Two additional drowning steps affected the Maldives in the upper Miocene and lower Pliocene (Betzler et al., 2009, 2013a) (Figure F8). Flat-topped and atoll-shaped banks are interpreted to have drowned quickly, whereas mound-shaped banks are interpreted to have undergone sequential drowning under elevated nutrient fluxes (Betzler et al., 2009), similar to banks described by Zampetti et al. (2004) offshore Malaysia. The drowned banks are elongated parallel to the extension of the Kardiva Channel, which is characterized by throughflow of monsoon-driven surface currents and globally driven bottom currents (Lüdmann et al., 2013). This shape is interpreted as reflecting current control, similar to the recent atolls, which are elongated because of the action of waves and currents (Purdy and Bertram, 1993).

Partial drowning steps triggered by currents

Marine records suggest onset of monsoonal-triggered marine upwelling at ~8.5 Ma (Kroon et al., 1991). An increase in sediment flux into the Indian Ocean occurred around 11 Ma (Rea, 1992; Zheng et al., 2004), and a peak in the sedimentation rates of the Indus Fan occurred between 16 and 10 Ma (Clift et al., 2008). Onset and monsoon-intensification steps correlate with the Maldives partial drowning steps (Betzler et al., 2003a). It is therefore proposed that upwelling from monsoonal currents shaped the atolls in the past, controlling sediment production and reef growth. Thus, timing of the partial platform drowning and monsoon evolution is linked. Under monsoon conditions, upwelling injected nutrients into surface waters, affecting the carbonate banks (Betzler et al., 2009). Even short-term seasonal upwelling forces adaptation of the carbonate factory (Reijmer et al., 2012), controlling a biotic association with low growth potential more vulnerable to sea level change effects. This process caused the barrier reef demise, which was replaced by a string of current-shaped relict reefs, separated by passages accommodating the throughflow of currents (Betzler et al., 2009, Lüdmann et al., 2013).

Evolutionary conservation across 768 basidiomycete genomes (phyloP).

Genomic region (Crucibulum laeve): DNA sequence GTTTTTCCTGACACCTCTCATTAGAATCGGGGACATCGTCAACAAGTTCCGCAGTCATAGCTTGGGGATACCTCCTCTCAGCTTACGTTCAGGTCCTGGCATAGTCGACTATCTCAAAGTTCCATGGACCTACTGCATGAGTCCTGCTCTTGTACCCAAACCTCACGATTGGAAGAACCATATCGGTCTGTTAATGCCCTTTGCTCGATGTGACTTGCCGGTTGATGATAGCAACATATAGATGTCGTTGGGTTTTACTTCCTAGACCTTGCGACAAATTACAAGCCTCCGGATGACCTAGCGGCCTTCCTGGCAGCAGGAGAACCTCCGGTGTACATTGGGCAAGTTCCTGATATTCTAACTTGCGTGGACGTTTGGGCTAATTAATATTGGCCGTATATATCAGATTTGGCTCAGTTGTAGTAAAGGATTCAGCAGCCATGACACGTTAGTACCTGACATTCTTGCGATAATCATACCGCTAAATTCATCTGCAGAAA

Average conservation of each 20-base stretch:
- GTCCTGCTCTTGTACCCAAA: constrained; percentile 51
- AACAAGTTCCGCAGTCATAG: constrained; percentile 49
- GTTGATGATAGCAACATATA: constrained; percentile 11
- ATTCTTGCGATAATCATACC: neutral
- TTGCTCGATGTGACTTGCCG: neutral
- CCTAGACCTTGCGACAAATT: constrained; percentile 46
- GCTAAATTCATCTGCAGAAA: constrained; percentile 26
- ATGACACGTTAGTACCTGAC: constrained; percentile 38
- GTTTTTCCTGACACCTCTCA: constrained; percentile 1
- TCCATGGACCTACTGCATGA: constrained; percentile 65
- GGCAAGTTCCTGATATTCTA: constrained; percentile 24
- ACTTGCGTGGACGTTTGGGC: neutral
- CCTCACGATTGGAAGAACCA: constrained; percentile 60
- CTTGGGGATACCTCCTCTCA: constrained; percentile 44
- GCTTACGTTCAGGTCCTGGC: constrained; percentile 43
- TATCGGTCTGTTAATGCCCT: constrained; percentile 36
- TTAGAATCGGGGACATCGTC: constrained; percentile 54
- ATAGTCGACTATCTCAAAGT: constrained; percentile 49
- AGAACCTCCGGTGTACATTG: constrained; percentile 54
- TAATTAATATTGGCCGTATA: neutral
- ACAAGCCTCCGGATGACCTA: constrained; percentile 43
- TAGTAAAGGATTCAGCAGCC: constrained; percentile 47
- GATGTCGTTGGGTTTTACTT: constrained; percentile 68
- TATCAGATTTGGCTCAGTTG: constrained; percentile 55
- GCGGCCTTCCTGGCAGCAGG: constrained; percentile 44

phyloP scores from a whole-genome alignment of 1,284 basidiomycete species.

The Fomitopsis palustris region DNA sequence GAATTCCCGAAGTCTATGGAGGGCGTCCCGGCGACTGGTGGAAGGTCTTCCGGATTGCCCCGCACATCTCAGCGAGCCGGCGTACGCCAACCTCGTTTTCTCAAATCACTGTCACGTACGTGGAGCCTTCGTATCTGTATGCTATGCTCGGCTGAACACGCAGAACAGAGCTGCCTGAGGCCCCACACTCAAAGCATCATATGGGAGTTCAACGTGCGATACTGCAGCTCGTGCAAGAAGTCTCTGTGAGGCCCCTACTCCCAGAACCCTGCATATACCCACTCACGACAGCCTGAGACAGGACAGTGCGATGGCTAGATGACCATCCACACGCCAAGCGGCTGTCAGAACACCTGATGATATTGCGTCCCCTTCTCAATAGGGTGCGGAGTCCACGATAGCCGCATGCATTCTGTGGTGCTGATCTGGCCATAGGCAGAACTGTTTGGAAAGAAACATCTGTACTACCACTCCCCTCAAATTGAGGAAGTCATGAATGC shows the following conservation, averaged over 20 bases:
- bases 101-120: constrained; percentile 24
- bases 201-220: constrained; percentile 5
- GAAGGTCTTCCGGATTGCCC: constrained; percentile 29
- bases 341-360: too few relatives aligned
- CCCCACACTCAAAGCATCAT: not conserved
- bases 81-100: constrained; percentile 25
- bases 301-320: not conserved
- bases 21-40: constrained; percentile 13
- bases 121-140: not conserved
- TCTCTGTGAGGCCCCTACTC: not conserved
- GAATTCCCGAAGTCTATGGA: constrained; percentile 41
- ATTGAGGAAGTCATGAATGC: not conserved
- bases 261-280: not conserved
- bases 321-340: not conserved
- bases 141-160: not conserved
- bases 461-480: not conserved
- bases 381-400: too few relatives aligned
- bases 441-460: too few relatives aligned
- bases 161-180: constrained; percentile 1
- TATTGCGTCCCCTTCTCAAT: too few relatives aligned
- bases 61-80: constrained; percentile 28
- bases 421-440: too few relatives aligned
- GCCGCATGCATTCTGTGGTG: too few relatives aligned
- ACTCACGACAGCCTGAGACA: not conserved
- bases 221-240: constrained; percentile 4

Seismic studies/site survey data

Table T1 provides characteristics of horizons tied into the available seismic data of the Maldives. The stratigraphic framework was established for the succession above the Oligocene/Miocene boundary, as the imaging quality of older strata is regarded to be too poor for interpretation. It is based on published horizons O/M, EM1, E/MM, MM3, MM5 (Belopolsky and Droxler, 2004a), and PB2 (Purdy and Bertram, 1993), which set a reliable stratigraphic framework throughout the Shell and Elf seismic grid and are tied into the newer high-resolution seismic data (Figure F5). In addition to the established horizons, the new high-resolution seismic lines allow us to trace a better approximation of the base of the middle Miocene (bMMio), as defined by Belopolsky and Droxler (2004a) at Well ARI-1, and the base of the early Pliocene (bEPlio), defined at Site 716 (Rio et al., 1990), throughout the seismic grid.